The U.S. English Foundation studies language issues within the United States and produces reports of our findings to educate citizens on our common language. These briefings are distributed in paper format, but are also available here. A brief synopsis follows the title of the report. The full report may be viewed by clicking on the title.
Many Languages, One America: 2014
In 2005, the U.S. English Foundation published Many Languages, One America to highlight the true degree of linguistic diversity within the United States. With an influx of immigration, rampant government multilingualism and new Census Bureau data, it is important to update this briefing with the most current language usage statistics.
English Acquisition: The State of the Union Briefing, 2013
In 2008, the U.S. English Foundation released an issue briefing titled, English Acquisition: The State of the Union. Using data from the 2000 Census, the briefing analyzed English language usage on a state-by-state basis. This briefing was so well-received by legislators and members alike that U.S. English recently updated the 120-page booklet with the most current data from the 2010 Census. This new issue briefing includes tables and summaries of limited English proficiency, Hispanic population growth, prevalence of foreign languages and non-English proficiency by age and language spoken within each of the 50 states and the District of Columbia.
E Pluribus Unum: Out of Many, One… Why English as a common language is critical to America’s Unity
This publication is an easy-to-read case study explaining why English should be the common language of the United States. It contains research, charts and common sense arguments that make the logical case supporting English as our nation’s binding language. It is meant to readable by any American who picks it up so that they may understand that without a common language tying us together, the idea of “E Pluribus Unum” cannot exist.
English Acquisition: State of the Union
This publication examines the current state of limited English proficiency, non-English proficiency by age and language spoken, Hispanic population growth versus projections and foreign language prevalence in each of the 50 states and the District of Columbia.
The Waiting List Myth
When discussing the state of immigrant assimilation in the United States today, many point to the staggering numbers of individuals on waiting lists for English classes as evidence that current generations are on the road to becoming Americans. This paper examines that statement and determines that waiting lists are not a definitive indication of the number of people looking to learn English.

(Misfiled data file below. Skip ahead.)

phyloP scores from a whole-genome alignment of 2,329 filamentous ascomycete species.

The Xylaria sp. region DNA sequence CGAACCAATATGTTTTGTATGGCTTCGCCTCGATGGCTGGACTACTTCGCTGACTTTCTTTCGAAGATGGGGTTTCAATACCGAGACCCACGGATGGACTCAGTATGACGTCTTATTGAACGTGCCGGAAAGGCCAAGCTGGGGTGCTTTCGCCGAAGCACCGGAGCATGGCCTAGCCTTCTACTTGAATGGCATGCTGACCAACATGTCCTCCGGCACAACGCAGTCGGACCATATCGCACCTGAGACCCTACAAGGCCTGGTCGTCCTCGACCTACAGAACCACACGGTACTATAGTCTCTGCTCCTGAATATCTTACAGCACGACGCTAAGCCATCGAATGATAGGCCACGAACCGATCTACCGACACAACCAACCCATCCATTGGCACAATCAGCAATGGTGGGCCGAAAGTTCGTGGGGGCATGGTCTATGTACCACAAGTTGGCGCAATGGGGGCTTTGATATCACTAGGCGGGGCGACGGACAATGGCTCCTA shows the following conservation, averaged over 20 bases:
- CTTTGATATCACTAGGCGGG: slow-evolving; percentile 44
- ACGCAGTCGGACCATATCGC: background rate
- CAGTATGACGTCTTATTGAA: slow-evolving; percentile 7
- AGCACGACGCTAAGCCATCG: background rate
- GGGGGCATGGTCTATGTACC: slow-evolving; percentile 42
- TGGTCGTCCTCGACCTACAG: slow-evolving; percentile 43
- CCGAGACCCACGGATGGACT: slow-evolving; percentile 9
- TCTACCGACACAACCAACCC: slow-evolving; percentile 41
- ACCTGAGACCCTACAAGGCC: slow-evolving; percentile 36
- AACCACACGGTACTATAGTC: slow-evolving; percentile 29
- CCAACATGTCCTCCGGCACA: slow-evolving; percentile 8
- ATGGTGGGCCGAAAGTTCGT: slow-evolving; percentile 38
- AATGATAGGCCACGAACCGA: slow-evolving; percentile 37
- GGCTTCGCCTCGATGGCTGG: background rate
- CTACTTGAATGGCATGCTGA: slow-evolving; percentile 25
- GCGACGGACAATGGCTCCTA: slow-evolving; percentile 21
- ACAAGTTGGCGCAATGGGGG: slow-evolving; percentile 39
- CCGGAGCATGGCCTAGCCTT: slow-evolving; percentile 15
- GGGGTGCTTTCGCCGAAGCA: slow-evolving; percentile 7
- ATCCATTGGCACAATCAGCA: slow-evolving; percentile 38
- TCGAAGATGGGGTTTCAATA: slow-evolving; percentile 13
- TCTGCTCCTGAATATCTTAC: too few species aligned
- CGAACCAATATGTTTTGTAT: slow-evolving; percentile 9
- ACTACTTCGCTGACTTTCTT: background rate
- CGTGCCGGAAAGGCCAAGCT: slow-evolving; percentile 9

Driver’s License Nonsense
A Look at Multilingual Driver’s License Exam Policies and Public Opinion nationwide.
English in America: A Study of Linguistic Integration
This publication assesses the shape of linguistic and civic integration in the United States. Findings include an English acquisition gap between Hispanic immigrants and immigrants of other ancestries, the English acquisition gap cannot be explained by the relative recency of immigration and that the English Acquisition gap may be explained in part by the phonomenon of Demographic Dominance.
Americans & Language
The First in a Three Part Examination of the Relationship
This research emphasizes the importance of English fluency for success in America and is the first in a three-part series examining the relationship between English proficiency and personal opportunity
Part II: A Comparative Analysis of the Anglosphere
The second part of the Americans & Language study analyzes language learning in four major English speaking nations. The purpose of this study is to determine whether other English speaking countries fare better in the perception of English monolingualism.
Part III: Americans and Language Knowledge
In this final edition, we examine whether Americans are really as monolingual as the critics suggest and what Americans think about foreign language learning.
What would the founding fathers think about the official English movement? Some claim that since the founders purposely chose not to have an official language, we should not have one. By that logic, state legislatures should choose senators, slavery should be legal, and women should not vote. But even if the logic were sound, the claim is based on a false premise.
Trace the details of American immigration through the centuries, from its roots to its prognoses.